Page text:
To escape from predatory sea stars, black turban snails grazing on algae will quickly crawl up and out of tide pools. But as seawaters become more acidic, snails are losing their flight response. The finding, published in Proceedings of the Royal Society B this week, is another stark example of how ocean acidification is altering marine animal behavior – and predator-prey systems as a result.
As carbon dioxide from human activities continues to enter the ocean, seawater pH levels have been dropping. And while many studies have focused on the effects of acidification on different species, the effects on interactions between species isn’t understood as well.
To study how ocean chemistry changes impact tide pool ecology, a team led by Brittany Jellison of Bodega Marine Laboratory collected ochre sea stars (Pisaster ochraceus) and black turban snails (Tegula funebralis) from mid-intertidal pools near California’s Bodega Bay in 2014. These snails live in the mid-intertidal zone of the rocky shores from Vancouver Island in Canada south to Baja California in Mexico. Their densities are the highest in wave-protected areas like rock pools, where they consume microalgae and seaweeds. The sea stars inhabit similar areas – low- and mid-intertidal zones from Alaska to Baja California – though they tend to be more common in wave-exposed sites. These carnivorous sea stars rarely leave the water to forage, so crawling out of the tide pool is an effective escape response for the herbivorous snails.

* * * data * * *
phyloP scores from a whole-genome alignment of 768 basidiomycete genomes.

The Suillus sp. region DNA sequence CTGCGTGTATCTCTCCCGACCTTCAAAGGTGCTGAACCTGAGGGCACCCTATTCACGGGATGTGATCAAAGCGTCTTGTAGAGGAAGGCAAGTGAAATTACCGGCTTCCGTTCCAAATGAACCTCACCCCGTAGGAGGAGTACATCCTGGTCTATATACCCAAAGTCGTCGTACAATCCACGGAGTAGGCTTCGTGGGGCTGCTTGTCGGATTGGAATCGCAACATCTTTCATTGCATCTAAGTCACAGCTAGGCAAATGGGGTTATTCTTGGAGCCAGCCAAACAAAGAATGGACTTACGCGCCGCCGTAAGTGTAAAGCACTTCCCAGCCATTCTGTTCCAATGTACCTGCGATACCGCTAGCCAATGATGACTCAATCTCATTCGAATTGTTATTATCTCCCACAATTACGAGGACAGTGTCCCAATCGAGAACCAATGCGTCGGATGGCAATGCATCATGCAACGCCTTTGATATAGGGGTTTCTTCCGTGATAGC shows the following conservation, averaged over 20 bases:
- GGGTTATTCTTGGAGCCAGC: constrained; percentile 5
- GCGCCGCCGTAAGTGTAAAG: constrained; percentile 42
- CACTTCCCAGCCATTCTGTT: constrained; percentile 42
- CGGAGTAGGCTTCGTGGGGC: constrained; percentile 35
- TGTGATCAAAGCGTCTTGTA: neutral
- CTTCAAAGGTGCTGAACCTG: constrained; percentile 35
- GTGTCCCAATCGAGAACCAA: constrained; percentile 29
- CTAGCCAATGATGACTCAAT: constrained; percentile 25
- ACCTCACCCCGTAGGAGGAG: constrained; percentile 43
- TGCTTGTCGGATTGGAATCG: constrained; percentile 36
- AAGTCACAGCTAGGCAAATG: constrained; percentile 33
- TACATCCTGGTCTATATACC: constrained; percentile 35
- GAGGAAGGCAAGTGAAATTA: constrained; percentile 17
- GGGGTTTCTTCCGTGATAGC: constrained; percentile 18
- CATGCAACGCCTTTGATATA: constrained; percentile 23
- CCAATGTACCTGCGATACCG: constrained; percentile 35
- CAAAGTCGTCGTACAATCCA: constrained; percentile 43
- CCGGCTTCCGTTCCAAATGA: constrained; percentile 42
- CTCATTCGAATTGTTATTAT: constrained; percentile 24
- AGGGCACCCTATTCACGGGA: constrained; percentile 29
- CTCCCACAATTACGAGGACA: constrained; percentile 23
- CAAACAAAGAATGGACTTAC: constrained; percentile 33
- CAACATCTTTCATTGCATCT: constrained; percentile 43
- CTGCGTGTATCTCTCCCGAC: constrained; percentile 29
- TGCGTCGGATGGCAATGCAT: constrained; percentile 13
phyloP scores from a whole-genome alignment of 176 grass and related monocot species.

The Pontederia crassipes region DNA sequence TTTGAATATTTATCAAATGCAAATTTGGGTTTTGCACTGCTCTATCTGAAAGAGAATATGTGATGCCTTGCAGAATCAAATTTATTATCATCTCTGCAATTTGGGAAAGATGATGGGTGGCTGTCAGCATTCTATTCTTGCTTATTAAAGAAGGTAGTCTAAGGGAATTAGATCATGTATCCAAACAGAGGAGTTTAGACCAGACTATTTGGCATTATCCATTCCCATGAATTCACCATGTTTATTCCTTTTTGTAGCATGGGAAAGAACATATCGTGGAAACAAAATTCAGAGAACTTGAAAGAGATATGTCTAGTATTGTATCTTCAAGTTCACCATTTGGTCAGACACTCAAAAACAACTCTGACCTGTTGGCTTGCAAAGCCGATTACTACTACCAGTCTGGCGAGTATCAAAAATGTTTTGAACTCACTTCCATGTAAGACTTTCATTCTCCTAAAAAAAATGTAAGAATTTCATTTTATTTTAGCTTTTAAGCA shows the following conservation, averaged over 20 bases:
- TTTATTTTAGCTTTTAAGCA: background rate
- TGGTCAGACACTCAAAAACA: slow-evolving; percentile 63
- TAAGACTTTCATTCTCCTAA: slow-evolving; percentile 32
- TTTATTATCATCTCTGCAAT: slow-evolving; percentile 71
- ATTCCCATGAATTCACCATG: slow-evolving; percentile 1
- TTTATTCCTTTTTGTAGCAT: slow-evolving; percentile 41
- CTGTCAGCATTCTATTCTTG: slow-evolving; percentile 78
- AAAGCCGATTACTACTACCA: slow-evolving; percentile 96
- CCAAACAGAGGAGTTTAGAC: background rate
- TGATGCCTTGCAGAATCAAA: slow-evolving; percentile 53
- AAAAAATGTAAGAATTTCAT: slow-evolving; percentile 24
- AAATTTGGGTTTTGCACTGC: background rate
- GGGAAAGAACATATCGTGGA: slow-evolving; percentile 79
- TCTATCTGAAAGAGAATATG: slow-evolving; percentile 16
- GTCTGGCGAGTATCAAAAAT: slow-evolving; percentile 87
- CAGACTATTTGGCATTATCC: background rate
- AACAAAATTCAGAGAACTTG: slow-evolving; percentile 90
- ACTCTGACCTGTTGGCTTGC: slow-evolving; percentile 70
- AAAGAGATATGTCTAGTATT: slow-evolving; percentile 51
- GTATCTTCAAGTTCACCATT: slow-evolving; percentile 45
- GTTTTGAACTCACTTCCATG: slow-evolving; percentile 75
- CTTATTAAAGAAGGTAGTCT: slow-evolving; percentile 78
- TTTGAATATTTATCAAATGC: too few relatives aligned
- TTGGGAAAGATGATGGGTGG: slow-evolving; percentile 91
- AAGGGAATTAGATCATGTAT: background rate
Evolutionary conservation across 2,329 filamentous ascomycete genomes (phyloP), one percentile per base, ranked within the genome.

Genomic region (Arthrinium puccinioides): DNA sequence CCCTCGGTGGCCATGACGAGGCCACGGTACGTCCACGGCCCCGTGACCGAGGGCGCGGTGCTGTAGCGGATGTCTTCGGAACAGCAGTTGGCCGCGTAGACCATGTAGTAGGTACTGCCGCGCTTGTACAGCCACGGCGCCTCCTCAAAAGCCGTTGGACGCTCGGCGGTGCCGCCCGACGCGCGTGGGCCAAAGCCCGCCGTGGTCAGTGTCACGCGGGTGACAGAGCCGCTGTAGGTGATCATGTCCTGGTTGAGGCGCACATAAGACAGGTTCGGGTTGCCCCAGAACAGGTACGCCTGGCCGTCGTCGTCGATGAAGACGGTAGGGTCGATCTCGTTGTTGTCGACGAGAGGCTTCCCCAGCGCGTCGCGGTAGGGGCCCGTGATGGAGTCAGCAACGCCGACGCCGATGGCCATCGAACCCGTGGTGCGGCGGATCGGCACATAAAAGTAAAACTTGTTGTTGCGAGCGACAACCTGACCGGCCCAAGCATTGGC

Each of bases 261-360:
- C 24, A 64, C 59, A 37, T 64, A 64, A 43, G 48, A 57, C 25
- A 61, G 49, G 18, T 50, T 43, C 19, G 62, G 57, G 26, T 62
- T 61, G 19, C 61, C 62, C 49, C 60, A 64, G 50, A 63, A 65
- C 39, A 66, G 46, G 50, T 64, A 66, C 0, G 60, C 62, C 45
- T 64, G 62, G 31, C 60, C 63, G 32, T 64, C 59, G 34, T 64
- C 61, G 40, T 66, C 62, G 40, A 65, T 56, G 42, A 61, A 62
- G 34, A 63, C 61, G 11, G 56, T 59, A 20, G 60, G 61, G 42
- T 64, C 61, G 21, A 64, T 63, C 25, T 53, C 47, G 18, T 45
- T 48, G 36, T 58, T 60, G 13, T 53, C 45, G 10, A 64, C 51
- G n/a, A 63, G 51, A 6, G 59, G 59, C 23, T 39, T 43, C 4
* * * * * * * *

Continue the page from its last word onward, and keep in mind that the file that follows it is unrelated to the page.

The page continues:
Back in the lab, the snails were exposed to waterborne cues emitted by the sea stars in special aquaria with seawater of varying pH levels – from present levels to expected levels for the year 2100. Higher acidity, the team found, impaired the snails’ flight response, and they spent most of their time submerged below the waterline. But it wasn’t because high acidity slowed the snails down or dampened their ability to detect predator cues. Exactly what prevents the snails’ escape response remains unclear for now.
Just one change in a predator-prey interaction could alter the structure of the whole shoreline community. Reduced predator avoidance means fewer snails and higher densities of the algae they eat – and that’s just one part of the larger, complex food web they inhabit.